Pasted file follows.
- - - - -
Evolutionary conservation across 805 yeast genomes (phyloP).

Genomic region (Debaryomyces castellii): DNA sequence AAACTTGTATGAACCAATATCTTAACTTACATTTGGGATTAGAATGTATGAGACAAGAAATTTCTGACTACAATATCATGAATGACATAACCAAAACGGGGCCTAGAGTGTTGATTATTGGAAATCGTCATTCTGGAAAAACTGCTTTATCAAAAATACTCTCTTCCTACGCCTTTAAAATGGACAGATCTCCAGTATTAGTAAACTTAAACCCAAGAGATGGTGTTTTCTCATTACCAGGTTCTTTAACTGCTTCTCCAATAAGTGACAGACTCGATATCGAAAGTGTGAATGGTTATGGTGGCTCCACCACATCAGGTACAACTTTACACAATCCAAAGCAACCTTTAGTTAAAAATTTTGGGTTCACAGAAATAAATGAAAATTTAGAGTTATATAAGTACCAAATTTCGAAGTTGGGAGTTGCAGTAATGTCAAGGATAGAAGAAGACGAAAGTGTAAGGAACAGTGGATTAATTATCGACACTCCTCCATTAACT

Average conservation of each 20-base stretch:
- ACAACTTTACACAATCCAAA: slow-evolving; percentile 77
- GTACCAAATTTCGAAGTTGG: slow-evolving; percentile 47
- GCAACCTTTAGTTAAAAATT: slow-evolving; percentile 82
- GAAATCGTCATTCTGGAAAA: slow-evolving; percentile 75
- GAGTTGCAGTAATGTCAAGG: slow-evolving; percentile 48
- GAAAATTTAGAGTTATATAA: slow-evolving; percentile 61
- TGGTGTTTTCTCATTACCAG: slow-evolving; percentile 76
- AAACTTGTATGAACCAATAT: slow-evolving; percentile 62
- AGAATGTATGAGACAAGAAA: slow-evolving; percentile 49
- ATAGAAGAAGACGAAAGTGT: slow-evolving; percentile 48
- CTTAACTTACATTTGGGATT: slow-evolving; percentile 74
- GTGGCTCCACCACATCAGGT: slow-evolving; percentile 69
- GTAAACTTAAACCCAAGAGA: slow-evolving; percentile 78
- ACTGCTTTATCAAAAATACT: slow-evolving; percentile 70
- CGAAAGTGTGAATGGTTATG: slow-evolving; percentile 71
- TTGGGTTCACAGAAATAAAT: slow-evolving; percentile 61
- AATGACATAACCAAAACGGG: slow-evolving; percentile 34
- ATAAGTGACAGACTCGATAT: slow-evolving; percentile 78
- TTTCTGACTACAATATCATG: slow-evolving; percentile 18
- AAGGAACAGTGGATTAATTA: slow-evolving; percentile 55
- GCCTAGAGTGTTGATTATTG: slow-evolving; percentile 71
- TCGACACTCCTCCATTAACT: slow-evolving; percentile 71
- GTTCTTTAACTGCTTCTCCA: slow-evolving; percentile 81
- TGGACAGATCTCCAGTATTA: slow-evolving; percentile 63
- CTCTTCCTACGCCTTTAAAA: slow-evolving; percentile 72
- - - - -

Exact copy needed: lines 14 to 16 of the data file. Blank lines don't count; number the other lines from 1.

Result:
- CTTAACTTACATTTGGGATT: slow-evolving; percentile 74
- GTGGCTCCACCACATCAGGT: slow-evolving; percentile 69
- GTAAACTTAAACCCAAGAGA: slow-evolving; percentile 78